Our most recent post on the issue was entitled “Two More ADA Lawsuits Filed By The EEOC: Guess Which Companies Got Sued?” The title refers to our repeated posts asking why the EEOC seems to target health care companies for ADA lawsuits.
What is it about health and medical care facilities that brings down the heavy hand of the EEOC so often, alleging ADA and pregnancy discrimination? Is it that the helping profession somehow has an innate bias against the disabled and against pregnant women, and discriminates more than other employers? We do not think so.
Or, could it be that the EEOC sees such health care folks as fat, juicy targets — for example, accusing the helping profession, which is there to treat the sick, disabled and pregnant, of disability discrimination surely attracts the inevitable sanctimonious media attention. Alleging that doctors discriminate on the basis of disability against the very folks that they are there to minister is sure to bolster a somewhat battered EEOC image.
A few readers tried their hand at explanations, and put the responsbility squarely on the companies, whereas we have generally focussed on the EEOC’s penchant for attacking “low hanging fruit,” i.e., easy pickins.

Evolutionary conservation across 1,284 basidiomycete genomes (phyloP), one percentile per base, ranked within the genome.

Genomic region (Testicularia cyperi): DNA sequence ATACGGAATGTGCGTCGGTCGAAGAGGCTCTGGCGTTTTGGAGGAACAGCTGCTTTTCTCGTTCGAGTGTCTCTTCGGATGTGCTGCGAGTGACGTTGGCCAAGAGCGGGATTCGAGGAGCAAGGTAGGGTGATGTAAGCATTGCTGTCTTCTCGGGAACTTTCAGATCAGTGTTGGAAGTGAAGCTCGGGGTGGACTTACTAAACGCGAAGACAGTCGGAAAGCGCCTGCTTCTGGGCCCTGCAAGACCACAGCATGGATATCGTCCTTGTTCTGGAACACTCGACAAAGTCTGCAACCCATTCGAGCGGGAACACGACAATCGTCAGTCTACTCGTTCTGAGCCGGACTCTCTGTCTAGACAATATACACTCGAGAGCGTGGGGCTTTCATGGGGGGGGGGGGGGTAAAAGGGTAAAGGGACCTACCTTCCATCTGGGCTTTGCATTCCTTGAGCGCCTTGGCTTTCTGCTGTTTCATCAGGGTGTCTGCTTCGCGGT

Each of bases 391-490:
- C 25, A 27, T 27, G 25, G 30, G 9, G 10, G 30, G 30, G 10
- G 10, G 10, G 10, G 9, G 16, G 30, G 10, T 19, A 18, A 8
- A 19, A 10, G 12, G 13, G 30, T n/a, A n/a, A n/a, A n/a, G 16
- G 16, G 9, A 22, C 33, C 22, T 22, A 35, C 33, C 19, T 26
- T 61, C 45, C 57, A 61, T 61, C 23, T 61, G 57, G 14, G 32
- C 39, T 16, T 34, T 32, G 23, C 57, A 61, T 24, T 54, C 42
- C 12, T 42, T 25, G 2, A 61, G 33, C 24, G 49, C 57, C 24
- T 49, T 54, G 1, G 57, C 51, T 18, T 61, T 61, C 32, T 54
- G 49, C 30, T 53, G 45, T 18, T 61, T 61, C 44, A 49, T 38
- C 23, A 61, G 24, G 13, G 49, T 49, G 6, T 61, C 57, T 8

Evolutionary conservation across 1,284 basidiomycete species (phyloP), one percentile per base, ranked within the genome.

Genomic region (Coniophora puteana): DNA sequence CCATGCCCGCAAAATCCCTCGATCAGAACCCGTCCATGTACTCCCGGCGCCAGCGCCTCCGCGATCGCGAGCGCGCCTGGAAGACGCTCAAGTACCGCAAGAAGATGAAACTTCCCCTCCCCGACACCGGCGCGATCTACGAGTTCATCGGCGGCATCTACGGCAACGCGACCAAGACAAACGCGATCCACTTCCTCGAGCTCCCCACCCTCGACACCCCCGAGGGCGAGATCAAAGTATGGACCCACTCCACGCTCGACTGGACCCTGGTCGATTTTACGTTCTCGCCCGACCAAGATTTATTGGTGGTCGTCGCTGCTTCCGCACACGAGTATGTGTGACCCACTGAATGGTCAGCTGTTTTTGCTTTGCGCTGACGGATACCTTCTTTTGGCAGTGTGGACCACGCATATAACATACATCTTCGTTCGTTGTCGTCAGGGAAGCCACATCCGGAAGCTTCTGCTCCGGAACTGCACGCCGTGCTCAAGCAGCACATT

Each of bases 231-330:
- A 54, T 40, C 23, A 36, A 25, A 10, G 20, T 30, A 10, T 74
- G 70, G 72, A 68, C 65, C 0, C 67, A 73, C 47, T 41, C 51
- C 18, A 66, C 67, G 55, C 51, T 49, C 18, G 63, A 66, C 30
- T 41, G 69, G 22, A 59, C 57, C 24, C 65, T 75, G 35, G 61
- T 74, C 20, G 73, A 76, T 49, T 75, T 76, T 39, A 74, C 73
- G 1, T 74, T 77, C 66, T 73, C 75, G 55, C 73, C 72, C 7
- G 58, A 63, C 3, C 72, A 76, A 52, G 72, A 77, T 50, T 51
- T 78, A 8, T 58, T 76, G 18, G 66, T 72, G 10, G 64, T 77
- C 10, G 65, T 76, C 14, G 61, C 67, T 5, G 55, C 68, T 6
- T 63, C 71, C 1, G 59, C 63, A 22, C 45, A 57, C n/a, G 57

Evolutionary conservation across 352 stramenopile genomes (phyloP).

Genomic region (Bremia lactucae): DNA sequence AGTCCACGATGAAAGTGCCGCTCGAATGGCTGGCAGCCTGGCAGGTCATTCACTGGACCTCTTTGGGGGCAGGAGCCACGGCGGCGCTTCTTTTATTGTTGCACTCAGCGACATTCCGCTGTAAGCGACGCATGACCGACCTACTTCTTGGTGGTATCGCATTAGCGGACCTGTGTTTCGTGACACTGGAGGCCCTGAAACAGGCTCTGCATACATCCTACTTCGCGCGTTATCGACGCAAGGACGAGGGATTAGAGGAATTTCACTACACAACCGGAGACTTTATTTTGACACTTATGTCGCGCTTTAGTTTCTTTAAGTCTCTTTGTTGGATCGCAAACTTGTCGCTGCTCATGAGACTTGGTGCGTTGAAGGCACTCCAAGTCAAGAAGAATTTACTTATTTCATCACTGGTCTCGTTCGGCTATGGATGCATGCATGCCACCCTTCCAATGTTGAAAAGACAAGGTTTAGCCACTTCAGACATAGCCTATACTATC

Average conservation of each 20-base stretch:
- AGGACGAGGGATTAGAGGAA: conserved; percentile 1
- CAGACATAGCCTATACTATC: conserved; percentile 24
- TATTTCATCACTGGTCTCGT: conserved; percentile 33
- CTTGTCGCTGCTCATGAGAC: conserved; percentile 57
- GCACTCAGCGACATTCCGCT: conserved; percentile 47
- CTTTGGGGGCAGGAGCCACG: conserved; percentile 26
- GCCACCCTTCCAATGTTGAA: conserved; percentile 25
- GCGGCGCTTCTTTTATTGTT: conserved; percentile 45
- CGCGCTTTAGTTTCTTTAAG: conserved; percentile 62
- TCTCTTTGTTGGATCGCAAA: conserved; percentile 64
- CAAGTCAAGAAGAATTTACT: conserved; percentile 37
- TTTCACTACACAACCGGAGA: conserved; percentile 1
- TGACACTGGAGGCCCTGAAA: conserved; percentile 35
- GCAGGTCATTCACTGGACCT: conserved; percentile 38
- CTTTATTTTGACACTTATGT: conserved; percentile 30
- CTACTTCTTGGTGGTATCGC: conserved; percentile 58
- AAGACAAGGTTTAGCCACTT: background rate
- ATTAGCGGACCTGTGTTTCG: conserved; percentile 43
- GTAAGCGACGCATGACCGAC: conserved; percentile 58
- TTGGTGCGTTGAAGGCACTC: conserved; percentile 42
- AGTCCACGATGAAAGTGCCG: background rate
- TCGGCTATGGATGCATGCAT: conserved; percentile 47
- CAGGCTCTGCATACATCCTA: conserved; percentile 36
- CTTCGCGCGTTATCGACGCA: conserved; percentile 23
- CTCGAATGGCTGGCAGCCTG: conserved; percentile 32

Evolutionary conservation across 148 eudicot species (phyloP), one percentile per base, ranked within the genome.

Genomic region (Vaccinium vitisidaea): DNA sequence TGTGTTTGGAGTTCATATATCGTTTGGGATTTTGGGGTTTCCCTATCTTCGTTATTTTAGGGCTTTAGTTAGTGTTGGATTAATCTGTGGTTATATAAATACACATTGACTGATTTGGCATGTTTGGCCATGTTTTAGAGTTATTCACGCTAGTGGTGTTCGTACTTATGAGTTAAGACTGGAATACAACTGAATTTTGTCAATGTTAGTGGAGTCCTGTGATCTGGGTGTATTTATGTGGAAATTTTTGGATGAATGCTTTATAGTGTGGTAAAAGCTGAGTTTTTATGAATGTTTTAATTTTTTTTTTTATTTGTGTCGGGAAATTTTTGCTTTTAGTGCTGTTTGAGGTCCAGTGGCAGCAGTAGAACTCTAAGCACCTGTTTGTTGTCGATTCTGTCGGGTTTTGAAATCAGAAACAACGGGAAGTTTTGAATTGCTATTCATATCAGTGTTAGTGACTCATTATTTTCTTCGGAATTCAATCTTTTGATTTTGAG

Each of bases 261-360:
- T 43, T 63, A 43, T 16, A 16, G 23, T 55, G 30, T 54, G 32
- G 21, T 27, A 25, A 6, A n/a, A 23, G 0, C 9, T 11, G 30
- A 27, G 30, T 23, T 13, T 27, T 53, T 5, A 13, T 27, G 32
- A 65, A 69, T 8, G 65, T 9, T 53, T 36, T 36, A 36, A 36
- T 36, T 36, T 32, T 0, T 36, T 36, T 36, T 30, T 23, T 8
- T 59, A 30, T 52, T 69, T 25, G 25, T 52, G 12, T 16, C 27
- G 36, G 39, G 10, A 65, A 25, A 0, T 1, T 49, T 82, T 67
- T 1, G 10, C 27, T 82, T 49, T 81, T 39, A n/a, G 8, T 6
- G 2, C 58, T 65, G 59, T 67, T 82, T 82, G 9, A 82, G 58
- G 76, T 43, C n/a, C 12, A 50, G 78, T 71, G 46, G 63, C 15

Matthew Billips, an attorney in the Atlanta area:
“Health care companies are, in my experience, the worst offenders with regard to the FMLA and the ADA. I received a seven figure award against Northside Hospital in Atlanta in 1999 and since then have had numerous ADA claims against healthcare facilities.”
Richard Seymour, a DC area lawyer:
“I cannot help but wonder if these EEOC defendants have regular employment law counsel representing them and advising them on their policies and practices. If the facts are as alleged by the EEOC, these cases should have been prime candidates for settlement.
There can be many a slip between the allegation and the proof, of course, so I would be very curious to see the results of the EEOC’s litigation against health-care providers. If the defendants were represented by counsel, and a judge or hury found that they actually did these things, they need to strengthen their representation. If the EEOC has been losing these cases, however, it needs to recalibrate its targeting.”
David Webbert, an attorney in the Lewiston/Auburn, Maine area:
“My experience is that health care providers are particularly likely to make the big mistake of rejecting out of hand any additional medical leave as an accommodation once the employee has used up all FMLA leave.”